Thinking about Collective Nouns

This semester at GMU, I am teaching two sections of international trade (Econ 385: International Economic Policy and Econ 390: International Economics).  In both classes, I began with a lecture (reiterated in subsequent lectures) that the focus of analysis is the individual: the government does nothing.  The decision-makers in government do something.  Ford Motor Company does nothing.  The CEO (or COO, or purchasing manager, etc) do something.

As such, these collective nouns (the government, the firm, the society, etc) can be useful shorthand so long as it is understood that the individual remains the focus of analysis.  But they can also be highly misleading.  In international trade, for example, nations do not trade.  It doesn’t make sense to talk about China trading with the US or the US specializes in X and Croatia specializes in Y (even as a shorthand).  Bobby in Boston buys a toothbrush from Li in Lanzhou.  End of story.  These transactions may be aggregated upward based on all the transactions that occur within some political boundary, but ultimately it is still individuals who trade.

When does it make sense to use a collective noun such as government or firm?  When the action taken calls for collective action.  In other words, when there is a margin being adjusted upon that the individual cannot adjust upon.

Perhaps an example will help.  Consider two men trying to load a heavy box into a truck.  The effort is not merely the summation of their two efforts.  If Joe lifts and then Richie lifts, the box ain’t going anywhere.  It is only through their combined efforts at the same time that the box is moved.  The two men working as a team adjusts along a margin (moving the box into the truck) that individually they could not do alone.

So, it makes sense to refer to a collective noun as a collective noun when there is some effort going on that only the collectivity can achieve.  Only Ford by its nature as a firm man design, manufacture, market, distribute and retail cars. It is the collective action taken by many individuals whose individual contributions are hard to separate from the collective goal; where anyone individually working alone would face costs too high to make the action occur.  The team of Joe and Richie does and Joe and Richie cannot alone do.  It makes sense to refer to them as a team.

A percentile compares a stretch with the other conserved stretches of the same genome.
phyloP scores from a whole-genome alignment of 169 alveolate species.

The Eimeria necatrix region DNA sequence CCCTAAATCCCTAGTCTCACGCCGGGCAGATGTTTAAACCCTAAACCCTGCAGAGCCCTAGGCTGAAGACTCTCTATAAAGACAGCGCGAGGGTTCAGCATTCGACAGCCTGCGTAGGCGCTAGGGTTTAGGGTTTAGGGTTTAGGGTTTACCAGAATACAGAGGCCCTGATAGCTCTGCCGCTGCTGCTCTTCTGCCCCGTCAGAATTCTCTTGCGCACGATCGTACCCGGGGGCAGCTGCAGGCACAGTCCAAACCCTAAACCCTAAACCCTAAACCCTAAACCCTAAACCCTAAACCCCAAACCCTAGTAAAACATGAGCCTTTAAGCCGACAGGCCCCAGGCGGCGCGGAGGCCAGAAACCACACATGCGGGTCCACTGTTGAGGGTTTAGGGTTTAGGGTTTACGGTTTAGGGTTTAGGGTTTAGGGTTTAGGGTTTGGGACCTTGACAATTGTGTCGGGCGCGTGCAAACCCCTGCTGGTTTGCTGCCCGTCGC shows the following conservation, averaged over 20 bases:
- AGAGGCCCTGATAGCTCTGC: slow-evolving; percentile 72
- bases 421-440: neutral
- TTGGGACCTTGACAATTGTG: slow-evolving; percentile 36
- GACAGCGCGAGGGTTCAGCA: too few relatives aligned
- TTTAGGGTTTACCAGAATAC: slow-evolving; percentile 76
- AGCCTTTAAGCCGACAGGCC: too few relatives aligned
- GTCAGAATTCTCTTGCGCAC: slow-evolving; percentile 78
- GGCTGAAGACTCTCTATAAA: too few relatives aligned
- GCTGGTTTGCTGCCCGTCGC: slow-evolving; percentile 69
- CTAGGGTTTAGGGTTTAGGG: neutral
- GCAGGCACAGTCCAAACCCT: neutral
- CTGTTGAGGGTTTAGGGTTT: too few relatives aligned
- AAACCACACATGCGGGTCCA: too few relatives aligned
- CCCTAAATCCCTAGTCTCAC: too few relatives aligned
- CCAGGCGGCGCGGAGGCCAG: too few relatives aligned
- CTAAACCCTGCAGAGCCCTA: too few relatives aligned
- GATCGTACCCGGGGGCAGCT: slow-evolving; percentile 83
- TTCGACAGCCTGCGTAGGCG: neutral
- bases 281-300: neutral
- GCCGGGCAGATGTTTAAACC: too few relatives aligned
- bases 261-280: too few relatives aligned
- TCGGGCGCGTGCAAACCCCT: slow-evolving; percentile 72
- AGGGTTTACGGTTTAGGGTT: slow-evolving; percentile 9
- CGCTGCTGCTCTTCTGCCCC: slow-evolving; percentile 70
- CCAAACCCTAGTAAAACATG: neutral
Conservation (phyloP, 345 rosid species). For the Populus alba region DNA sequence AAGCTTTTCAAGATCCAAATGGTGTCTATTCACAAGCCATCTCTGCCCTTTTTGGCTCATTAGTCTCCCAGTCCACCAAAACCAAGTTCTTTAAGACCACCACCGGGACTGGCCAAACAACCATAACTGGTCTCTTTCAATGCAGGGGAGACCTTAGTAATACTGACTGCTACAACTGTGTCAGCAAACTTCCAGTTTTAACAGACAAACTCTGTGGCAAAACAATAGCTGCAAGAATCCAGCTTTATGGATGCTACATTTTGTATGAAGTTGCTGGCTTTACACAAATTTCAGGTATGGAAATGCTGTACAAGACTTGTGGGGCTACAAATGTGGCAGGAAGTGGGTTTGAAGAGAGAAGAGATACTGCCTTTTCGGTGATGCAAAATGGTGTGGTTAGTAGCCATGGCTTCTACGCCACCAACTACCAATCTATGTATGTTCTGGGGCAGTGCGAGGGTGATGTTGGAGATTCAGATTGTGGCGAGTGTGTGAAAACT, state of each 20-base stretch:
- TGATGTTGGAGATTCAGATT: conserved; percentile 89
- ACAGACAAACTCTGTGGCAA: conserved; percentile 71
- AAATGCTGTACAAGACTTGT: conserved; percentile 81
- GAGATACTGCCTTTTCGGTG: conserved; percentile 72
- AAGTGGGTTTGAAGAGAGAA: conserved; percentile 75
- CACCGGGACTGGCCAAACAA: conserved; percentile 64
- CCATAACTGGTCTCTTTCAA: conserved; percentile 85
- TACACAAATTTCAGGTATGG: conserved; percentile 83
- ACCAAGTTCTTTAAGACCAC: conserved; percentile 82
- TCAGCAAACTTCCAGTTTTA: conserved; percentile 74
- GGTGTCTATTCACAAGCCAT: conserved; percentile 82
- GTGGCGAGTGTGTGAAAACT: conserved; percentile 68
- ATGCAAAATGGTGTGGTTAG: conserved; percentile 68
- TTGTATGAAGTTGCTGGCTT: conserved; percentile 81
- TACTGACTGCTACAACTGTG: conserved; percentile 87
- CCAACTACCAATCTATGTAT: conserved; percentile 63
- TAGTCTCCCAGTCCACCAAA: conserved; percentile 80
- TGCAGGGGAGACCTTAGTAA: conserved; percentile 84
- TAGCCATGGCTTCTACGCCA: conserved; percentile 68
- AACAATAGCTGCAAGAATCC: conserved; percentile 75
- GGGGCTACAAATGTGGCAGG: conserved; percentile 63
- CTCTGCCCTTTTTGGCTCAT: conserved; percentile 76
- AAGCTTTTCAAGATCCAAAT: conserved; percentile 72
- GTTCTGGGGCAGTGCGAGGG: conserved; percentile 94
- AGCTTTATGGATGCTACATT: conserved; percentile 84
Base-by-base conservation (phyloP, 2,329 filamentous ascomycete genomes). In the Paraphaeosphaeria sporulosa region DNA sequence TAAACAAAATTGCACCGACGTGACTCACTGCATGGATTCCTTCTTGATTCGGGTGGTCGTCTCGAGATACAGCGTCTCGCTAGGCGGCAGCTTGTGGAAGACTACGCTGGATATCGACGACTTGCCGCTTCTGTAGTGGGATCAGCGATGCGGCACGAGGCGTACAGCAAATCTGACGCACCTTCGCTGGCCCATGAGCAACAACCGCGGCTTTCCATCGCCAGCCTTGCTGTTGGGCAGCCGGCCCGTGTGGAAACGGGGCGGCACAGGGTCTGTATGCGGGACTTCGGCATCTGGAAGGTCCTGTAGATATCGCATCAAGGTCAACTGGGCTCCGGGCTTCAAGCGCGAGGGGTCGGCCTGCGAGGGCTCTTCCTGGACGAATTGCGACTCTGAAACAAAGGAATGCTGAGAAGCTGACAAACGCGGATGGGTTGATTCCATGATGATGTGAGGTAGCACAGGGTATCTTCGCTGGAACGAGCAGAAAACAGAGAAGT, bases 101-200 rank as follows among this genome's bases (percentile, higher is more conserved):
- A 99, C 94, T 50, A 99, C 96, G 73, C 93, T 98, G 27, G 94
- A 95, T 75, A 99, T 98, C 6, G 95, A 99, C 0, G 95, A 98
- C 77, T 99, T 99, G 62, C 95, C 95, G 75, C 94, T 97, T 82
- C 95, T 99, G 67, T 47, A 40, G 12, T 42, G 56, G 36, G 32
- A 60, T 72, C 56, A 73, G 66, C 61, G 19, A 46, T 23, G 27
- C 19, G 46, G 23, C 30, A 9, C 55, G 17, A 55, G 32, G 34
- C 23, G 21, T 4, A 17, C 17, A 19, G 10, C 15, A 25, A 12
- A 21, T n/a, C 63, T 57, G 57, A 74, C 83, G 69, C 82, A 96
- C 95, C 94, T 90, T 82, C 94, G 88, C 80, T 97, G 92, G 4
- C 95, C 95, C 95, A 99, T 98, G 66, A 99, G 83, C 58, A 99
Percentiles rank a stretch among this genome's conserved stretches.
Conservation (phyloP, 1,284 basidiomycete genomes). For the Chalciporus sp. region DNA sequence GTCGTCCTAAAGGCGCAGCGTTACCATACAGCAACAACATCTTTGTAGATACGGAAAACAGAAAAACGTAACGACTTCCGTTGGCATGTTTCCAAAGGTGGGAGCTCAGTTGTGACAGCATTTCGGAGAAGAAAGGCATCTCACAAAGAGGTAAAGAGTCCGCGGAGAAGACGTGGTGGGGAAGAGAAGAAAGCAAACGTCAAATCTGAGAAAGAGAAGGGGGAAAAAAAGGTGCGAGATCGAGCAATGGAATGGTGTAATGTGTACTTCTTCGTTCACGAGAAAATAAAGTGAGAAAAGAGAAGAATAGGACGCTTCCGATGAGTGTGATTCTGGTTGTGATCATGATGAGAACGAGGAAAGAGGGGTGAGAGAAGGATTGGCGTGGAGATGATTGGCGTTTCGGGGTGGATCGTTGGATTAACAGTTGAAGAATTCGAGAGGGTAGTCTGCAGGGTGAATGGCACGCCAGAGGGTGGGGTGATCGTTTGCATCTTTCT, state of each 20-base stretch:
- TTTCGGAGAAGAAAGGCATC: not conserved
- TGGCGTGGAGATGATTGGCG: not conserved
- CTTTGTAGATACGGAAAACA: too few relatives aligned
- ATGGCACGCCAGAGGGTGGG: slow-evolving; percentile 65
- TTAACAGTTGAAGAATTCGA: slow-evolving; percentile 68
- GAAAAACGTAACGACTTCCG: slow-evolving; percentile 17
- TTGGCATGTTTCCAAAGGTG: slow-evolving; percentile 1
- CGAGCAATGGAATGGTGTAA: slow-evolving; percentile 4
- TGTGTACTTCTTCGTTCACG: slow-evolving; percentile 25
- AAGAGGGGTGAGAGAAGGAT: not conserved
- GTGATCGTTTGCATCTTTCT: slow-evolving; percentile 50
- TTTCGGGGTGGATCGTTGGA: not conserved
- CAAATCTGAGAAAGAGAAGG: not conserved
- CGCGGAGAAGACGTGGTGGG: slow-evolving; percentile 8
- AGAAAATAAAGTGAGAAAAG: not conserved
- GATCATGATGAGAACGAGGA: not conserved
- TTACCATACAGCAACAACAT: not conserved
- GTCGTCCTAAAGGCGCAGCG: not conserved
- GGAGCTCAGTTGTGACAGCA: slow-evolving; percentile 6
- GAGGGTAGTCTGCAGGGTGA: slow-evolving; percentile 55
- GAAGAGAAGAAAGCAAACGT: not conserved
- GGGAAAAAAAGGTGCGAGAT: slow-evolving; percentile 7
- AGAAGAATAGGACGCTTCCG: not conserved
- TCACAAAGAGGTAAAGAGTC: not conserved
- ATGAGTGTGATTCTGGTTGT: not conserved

The way international trade is discussed and taught is largely misleading if one is not careful about this subtlety.  International trade remains, ultimately, a microeconomic event.

4 thoughts on “Thinking about Collective Nouns

  1. Sometimes it works in reverse. Consider the meme of “single payer” healthcare. That’s a complete misnomer. There may be one remitter, but there are actually millions of payers.

    Liked by 1 person

    • Ron,

      >—“It is far too easy to go astray using aggregates.”

      Yeah, so easy that I’ve caught you doing it a few times in ways you later regretted. On those occasions you didn’t really intend to attribute magical properties or unanimity to the aggregate group. And I understood perfectly well that you didn’t. You just lapsed into using conventional language the way almost everyone else does.

      As I never tire of pointing out, any time you have to claim that most speakers of a language are using their own language wrong, you are losing the argument. And, on those occasions, it’s not surprising you are losing the argument because your tactics are bad even if your goal is worthwhile.

      There is always a way to use conventional language to make your point. You can and should always avoid using language conventions you dislike or want to see become less pervasive. It’s even OK to argue the convention should change.

      The key mistake to avoid is telling people that the language they use really means something other than what they think it means because logic dictates a particular meaning. Languages are based entirely on convention, not logic. It’s convention all the way down. Convention trumps logic every time. This is why 100 different languages can use 100 different word to refer to the same object and make it work. Any good linguist could give you countless examples of language conventions that are illogical and yet everyone still understands perfectly well the meaning that is intended.

      When you tell people their conventional use of language is wrong you lose them right away. If they say that “we” decided something as a country so it is settled and you want to object don’t tell them they have claimed unanimous agreement. Because they haven’t. Just make your argument that there is a tyranny of the majority at play without claiming their words meant something they didn’t intend.


Comments are closed.